Richard Feynman writes:
The lecture hall was full. I started out by defining science as an understanding of the behavior of nature. Then I asked, “What is a good reason for teaching science? Of course, no country can consider itself civilized unless… yak, yak, yak.” They were all sitting there nodding, because I know that’s the way they think.
Then I say, “That, of course, is absurd, because why should we feel we have to keep up with another country? We have to do it for a good reason, a sensible reason; not just because other countries do.” Then I talked about the utility of science, and its contribution to the improvement of the human condition, and all that – I really teased them a little bit.
Then I say, “The main purpose of my talk is to demonstrate to you that no science is being taught in Brazil!”
I can see them stir, thinking, “What? No science? This is absolutely crazy! We have all these classes.”
So I tell them that one of the first things to strike me when I came to Brazil was to see elementary school kids in bookstores, buying physics books. There are so many kids learning physics in Brazil, beginning much earlier than kids do in the United States, that it’s amazing you don’t find many physicists in Brazil – why is that? So many kids are working so hard, and nothing comes of it.
The obvious parallel to draw here is that Science and Math education in the United States from K to 12 (and to some degree other places in the world, like Canada) suffers from the same syndrome. Much of science and math is “taught” but not much of it is learned. If you argue with this premise, you need to ask only a few questions to convince yourself that this is true.
Who uses scientific reasoning and experimentation in their day to day life to solve problems? Who uses mathematics as a tool to solve and explore the richer problems of our world? The answer is, unfortunately, an abysmally small number of people. Such a small number of people in fact, that very few of them are in positions of power and authority, and much damage is done by people who do not understand science and math deciding on educational policy.
Only 14% of US citizens (compared to 59% of Canadians) believe that “humans being have developed over millions of years from less advanced forms of life, but God had no part in this process.” Most people you ask believe that the reason we have seasons is because Earth’s distance from the sun varies during the year. Almost no one uses algebra or calculus in their daily lives to solve problems, and even something as simple as the Pythagorean theorem is rarely used. Quite simply, the general population of both the US and Canada is largely ignorant of how science and mathematics is useful in their lives.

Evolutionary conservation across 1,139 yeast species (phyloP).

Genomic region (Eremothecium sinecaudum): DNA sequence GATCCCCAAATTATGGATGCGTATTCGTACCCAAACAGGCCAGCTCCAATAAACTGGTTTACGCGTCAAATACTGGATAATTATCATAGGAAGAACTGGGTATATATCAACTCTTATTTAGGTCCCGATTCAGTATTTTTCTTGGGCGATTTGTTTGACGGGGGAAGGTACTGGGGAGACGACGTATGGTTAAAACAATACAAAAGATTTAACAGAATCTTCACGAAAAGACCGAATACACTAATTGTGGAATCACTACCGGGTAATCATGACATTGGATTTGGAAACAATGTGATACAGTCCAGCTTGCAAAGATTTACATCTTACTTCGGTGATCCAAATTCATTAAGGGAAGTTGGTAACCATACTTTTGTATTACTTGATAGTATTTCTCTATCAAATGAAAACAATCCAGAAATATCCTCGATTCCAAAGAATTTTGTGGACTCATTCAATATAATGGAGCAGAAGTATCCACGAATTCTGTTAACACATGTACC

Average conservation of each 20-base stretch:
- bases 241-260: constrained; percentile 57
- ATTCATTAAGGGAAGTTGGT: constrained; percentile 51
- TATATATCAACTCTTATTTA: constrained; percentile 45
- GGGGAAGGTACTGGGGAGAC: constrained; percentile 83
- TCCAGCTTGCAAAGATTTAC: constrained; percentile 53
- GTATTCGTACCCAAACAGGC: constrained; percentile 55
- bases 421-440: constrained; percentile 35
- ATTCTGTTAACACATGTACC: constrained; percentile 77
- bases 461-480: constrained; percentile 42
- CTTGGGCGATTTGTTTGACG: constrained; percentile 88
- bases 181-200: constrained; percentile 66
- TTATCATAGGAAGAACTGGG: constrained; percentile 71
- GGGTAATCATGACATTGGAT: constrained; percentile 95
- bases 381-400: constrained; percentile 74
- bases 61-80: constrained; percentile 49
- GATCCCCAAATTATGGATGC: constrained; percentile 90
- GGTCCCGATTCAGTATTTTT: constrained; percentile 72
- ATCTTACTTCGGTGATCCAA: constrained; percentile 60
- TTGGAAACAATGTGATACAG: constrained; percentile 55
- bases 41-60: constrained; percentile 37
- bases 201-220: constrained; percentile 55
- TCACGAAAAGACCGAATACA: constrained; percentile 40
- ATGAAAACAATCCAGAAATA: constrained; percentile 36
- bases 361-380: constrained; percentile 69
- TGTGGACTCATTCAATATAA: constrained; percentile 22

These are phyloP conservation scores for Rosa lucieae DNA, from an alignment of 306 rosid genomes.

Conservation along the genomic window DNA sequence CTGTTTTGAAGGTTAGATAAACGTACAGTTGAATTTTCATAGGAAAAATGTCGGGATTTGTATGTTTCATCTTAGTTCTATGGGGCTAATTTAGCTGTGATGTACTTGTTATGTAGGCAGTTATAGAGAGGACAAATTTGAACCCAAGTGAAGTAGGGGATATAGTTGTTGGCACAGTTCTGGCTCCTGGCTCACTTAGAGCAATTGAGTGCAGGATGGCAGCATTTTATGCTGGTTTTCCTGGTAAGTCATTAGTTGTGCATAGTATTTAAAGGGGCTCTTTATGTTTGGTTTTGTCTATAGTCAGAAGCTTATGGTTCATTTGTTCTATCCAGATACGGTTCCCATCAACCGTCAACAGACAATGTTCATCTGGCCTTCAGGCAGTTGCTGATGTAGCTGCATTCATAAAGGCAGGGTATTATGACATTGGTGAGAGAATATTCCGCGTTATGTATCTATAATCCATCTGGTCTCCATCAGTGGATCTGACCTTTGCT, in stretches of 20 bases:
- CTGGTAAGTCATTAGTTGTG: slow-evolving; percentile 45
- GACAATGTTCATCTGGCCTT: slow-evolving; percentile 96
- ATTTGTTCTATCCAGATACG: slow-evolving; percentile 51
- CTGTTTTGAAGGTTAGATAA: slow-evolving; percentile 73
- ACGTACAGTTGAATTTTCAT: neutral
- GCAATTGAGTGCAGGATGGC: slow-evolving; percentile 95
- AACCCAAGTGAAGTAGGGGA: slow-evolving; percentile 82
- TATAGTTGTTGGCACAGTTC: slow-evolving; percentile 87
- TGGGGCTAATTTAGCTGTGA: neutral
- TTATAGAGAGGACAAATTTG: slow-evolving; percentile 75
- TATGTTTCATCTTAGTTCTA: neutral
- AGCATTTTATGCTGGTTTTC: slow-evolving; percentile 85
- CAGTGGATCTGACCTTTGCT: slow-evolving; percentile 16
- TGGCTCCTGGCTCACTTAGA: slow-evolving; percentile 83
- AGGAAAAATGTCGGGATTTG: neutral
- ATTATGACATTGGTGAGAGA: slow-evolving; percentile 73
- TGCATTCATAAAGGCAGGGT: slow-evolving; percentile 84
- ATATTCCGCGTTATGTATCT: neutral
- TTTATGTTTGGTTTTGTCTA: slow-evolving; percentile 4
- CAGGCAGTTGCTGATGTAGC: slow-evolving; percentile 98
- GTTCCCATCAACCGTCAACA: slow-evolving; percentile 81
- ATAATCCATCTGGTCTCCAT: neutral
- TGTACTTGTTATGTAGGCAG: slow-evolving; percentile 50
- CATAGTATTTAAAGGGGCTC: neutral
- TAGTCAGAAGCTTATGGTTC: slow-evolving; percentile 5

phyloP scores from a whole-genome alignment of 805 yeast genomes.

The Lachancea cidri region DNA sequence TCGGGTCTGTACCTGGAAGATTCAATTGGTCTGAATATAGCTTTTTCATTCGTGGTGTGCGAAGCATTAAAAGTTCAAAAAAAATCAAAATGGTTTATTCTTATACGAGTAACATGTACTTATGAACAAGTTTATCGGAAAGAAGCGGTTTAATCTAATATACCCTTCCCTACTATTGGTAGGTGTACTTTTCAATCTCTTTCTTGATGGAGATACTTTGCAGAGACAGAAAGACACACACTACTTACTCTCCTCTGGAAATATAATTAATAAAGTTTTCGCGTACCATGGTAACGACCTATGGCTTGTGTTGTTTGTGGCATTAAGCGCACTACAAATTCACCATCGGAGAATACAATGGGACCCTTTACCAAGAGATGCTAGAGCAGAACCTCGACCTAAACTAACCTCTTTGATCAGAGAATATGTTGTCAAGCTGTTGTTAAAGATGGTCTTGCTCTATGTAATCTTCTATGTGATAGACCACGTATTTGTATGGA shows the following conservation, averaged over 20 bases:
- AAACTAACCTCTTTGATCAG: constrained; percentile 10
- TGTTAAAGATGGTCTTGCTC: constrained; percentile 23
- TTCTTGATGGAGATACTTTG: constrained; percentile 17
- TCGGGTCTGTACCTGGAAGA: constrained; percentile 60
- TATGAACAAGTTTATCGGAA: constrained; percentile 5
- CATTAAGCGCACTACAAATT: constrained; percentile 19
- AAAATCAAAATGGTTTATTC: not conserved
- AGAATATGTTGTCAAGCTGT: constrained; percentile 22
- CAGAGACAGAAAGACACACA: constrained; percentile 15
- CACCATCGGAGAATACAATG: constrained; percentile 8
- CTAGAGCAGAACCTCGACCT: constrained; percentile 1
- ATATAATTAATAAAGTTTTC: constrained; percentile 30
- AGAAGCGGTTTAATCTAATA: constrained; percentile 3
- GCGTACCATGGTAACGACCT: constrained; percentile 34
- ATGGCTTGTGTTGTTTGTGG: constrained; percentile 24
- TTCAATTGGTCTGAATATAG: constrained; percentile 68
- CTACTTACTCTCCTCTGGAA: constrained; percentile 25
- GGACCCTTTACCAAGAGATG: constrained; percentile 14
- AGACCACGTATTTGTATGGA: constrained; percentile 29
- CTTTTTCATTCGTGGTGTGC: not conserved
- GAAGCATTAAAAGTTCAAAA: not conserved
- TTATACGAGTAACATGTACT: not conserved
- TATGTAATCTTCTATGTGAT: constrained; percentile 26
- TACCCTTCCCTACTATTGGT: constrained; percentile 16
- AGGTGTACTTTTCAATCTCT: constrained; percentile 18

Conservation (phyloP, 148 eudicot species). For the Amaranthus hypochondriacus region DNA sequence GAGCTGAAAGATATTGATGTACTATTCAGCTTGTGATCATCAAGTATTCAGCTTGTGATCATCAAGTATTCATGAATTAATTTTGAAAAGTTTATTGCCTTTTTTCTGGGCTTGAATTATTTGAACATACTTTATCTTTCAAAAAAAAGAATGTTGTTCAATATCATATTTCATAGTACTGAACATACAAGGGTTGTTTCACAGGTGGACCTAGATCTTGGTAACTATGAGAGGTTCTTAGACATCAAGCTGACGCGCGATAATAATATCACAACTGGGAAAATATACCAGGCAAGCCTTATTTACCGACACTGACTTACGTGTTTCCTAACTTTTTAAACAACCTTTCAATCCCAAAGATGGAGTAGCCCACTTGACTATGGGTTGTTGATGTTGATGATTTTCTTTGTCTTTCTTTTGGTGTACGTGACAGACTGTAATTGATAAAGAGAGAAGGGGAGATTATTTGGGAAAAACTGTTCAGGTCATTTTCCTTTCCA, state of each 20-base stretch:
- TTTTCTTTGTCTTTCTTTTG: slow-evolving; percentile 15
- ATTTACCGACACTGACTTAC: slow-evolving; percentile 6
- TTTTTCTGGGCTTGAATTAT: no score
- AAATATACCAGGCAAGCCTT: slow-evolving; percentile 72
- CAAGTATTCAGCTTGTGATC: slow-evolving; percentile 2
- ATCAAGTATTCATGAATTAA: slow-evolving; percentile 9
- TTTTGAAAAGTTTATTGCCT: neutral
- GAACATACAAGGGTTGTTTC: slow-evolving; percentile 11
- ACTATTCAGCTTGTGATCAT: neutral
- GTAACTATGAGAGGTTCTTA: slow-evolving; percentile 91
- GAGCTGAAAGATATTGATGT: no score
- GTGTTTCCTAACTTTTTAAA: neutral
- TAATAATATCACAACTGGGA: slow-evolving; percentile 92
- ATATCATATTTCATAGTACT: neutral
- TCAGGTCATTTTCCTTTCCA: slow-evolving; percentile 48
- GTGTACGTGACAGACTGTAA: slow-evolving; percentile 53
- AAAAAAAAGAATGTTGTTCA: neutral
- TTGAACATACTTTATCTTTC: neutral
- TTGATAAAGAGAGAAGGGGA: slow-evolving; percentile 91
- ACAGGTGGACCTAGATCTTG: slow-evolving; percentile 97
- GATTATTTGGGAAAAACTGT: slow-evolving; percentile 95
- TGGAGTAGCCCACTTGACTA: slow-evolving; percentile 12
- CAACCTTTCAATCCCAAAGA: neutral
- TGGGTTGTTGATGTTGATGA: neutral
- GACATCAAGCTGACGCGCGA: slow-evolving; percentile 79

(This video is from 1980, but my guess is the results still hold true)
The fact that the US has such an innumerate and scientifically illiterate population is due to nothing else but the poor quality of science and math education over the years. I don’t blame science or math teachers (much) for this problem; in my opinion, it is a problem of a curriculum which attempts to squeeze too much into a few years, and which relies on regurgitation of facts as the primary means of assessment of understanding, rather than any other form of assessment. Further, in many schools experimentation and exploration of ideas is completely gone from the curriculum as the schools attempt to meet requirements of state and federal curriculums.
Everyone I meet falls into two classes of people; those who liked mathematics in school, and those who hated it. From personal experience, the latter group vastly outnumbers the first group, and almost everyone in both groups is pretty feeble at recognizing mathematics in the real world. Neither of these groups has been served by the education they have received.
We rely on a type of pseudo-teaching of ideas in science and math too much. Students can tell you that “the slope of the line is equal to the rise over the run” but couldn’t give you a single practical application of slope if queried. Students can list off the parts of a cell, but given an organism under a microscope they’ve never seen before, they would be hard-pressed to identify those parts of a cell in that organism. We’ve built a generation (or 4) of people who might be able to describe science and math in terms of other simpler mathematical concepts, but who could not identify those concepts in their immediate surroundings, and certainly never apply those concepts to the problems they face in real life.
For example, as I was walking on the street, I heard a man say to another, “That’s why I play blackjack. Cause if you play it right, the dealer busts every time.” This kind of misconception accurately represents the typical person’s understanding of probability, which is to say, not much. Casinos and lotteries get rich because of the ignorance of the people who play.
Why do we insist on teaching using methods which do not produce what we should want as a society; a public which sees the value in the “universal language” of the universe, and uses it on a regular basis to solve problems?